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mHealth Diabetes Study Proves That the Right Message Matters

A large mHealth study conducted in China finds that simple SMS messages work better than personalized messages on short-term care management for people with diabetes.

Source: ThinkStock

By Eric Wicklund

- A new mHealth study of more than 1,000 people with diabetes finds that simple text messages work better than personalized messages in promoting care management – but the same can’t be said for avoiding hospitalizations.

Anindya Ghose, a professor at New York University’s Stern School of Business, reports that non-personalized SMS messages with general guidance about diabetes care proved 18 percent more effective in helping people reduce their blood glucose levels than personalized messages. But those targeted messages were more effective in reducing medical costs and hospital visits.

In “Empowering Patients Using Smart Mobile Health Platforms: Evidence from a Randomized Field Experiment,” Ghose concludes that an effective mHealth program for diabetes care management involves multiple messages at different times. It also means the right message and format have to be used at the right time.

Ghose and fellow researchers Beibi Li of Carnegie Mellon University’s Heinz College and Xitong Guo of the Harbin Institute of Technology’s School of Management in China chose a study conducted by a Chinese mHealth company and that country’s Office of Chronic Disease Management from the national Ministry of Health because it offered the largest testbed for diabetes research, with 156,120 active registered users and 9,970 affiliated physicians. From May 2015 to July 2016, they analyzed 9,251 unique responses from 1,070 diabetes patients.

The effectiveness of different types of messages surprised them, the researchers said.

“Interestingly, paired with all the health-management functions and resources provided by the mHealth platform, non-personalized SMS message interventions with general guidance about diabetes care demonstrate on average the highest effect on reducing patient glucose over time, 18.2 percent higher than personalized SMS message interventions with patient specific medical guidance and 7.9 percent higher than no mobile message intervention at all,” the study reported. “This finding is surprising and suggests personalized messaging may not always work in the context of mHealth, and the design of the mHealth platform is critical in achieving better patient health outcomes.”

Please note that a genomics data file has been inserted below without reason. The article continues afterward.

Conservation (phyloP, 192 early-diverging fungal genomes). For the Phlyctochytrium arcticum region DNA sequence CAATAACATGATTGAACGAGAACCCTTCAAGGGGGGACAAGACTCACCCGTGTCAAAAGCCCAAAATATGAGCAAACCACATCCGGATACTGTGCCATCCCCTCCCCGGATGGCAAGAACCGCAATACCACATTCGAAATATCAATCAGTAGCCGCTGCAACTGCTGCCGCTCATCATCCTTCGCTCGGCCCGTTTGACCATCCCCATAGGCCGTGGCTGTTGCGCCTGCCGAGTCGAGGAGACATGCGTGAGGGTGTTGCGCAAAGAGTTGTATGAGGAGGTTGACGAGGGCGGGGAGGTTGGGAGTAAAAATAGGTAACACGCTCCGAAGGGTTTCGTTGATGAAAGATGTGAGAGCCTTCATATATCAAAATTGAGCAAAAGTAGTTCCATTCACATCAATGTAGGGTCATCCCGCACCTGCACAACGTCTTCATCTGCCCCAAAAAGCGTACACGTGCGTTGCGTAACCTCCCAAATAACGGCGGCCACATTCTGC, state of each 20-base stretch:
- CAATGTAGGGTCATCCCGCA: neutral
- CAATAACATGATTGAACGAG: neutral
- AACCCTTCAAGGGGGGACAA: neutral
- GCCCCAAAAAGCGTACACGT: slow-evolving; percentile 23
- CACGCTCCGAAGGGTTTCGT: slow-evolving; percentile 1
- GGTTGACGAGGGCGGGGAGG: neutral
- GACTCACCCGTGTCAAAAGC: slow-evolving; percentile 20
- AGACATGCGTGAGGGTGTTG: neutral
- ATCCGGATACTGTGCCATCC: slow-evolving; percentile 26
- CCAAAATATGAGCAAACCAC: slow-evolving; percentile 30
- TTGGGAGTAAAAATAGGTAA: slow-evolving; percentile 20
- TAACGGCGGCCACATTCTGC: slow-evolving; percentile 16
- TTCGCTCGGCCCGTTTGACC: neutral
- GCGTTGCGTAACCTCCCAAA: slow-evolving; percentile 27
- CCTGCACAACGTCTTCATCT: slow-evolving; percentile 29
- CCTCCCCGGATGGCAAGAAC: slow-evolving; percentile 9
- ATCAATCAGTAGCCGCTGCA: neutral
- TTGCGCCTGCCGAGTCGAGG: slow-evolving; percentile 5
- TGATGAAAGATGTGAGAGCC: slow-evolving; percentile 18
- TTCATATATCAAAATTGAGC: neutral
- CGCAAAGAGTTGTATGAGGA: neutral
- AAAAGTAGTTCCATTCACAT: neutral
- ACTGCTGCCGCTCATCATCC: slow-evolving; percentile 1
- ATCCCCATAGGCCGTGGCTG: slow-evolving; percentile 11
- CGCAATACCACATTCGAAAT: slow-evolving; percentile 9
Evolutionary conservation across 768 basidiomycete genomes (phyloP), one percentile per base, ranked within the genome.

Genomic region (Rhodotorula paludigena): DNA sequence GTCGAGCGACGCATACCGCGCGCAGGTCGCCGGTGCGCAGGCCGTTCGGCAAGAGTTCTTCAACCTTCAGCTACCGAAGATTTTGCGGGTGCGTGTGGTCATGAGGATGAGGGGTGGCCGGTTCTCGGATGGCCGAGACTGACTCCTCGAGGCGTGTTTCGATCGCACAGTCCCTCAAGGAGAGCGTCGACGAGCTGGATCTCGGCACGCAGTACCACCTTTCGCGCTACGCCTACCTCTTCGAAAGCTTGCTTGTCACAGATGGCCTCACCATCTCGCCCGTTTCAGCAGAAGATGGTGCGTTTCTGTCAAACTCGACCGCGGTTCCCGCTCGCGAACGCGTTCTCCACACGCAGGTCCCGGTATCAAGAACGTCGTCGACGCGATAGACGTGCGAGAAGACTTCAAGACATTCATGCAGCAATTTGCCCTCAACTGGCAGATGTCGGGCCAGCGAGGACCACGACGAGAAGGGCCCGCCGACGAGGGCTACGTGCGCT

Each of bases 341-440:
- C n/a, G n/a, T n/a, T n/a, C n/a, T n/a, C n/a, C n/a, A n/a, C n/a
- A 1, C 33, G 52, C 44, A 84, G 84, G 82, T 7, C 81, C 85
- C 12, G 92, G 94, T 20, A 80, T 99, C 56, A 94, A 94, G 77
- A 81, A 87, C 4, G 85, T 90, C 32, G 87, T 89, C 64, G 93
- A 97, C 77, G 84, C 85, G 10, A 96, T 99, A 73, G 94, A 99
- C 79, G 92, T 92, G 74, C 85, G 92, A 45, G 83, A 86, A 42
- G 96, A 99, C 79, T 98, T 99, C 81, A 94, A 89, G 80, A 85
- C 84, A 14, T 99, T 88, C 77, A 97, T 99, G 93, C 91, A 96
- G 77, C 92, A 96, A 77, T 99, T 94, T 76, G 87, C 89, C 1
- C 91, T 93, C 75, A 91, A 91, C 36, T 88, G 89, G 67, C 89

In analyzing the value of different messaging strategies, the researchers said they noticed similar conclusions in other studies.

“Several recent studies have successfully piloted programs based on mobile SMS text messages, targeting patients with asthma, obesity, smoking, HIV/AIDS, and diabetes,” they reported. “They have found an impact from mobile SMS messaging on user health behavior; however, the content, intensity, and delivery mode of the SMS messaging seem to have a significant influence on the effectiveness of the mHealth interventions.”

For example, they said, a 2011 study on mobile SMS interventions for people with HIV in Kenya “found simple weekly reminder messages (without any additional counselling) can significantly improve adherence. But surprisingly, more frequent daily messages do not improve patient adherence, because of potential habituation or intrusion. They also found adding more personal words, such as words of encouragement, in the longer text messages was not more effective than either a short reminder or no reminder.”

On the other hand, the researchers reported that a personalized mHealth app with links to care coordinators does make a significant impact on a person’s self-management capabilities.

“This … suggests the potential of the mHealth app combined with personalized SMS messaging to reduce the medical and operational costs for diabetes patients and healthcare providers,” the study reported. “Although personalized messaging is not more effective in affecting patient health outcome than non-personalized messaging, it might facilitate a personal connection between patients and physicians, which can lead to increased patient trust in the mHealth platform, hence reducing patients’ need (or urge) to visit hospitals or take additional medication.”

“Understanding patient behavior and interaction with the platform, and incorporating this knowledge into designing more effective mHealth applications and platforms for patient engagement and empowerment, is important,” they concluded.

Overall, Ghose and his colleagues found that an mHealth platform of any type “demonstrates a statistically significant impact on reducing the blood glucose and glycated hemoglobin levels of diabetes patients over time,” showing a more than 21 percent improvement in health outcomes over a web-based platform.

“By assisting patients with behavior modification and disease self-management, mHealth platforms have tremendous potential for improving health outcomes and reducing medical costs,” Ghose said in a press release issued alongside the study. “With this research, companies have an opportunity to better understand patients’ interaction with mHealth technology and design elements that will be most effective for patient adoption and engagement.”

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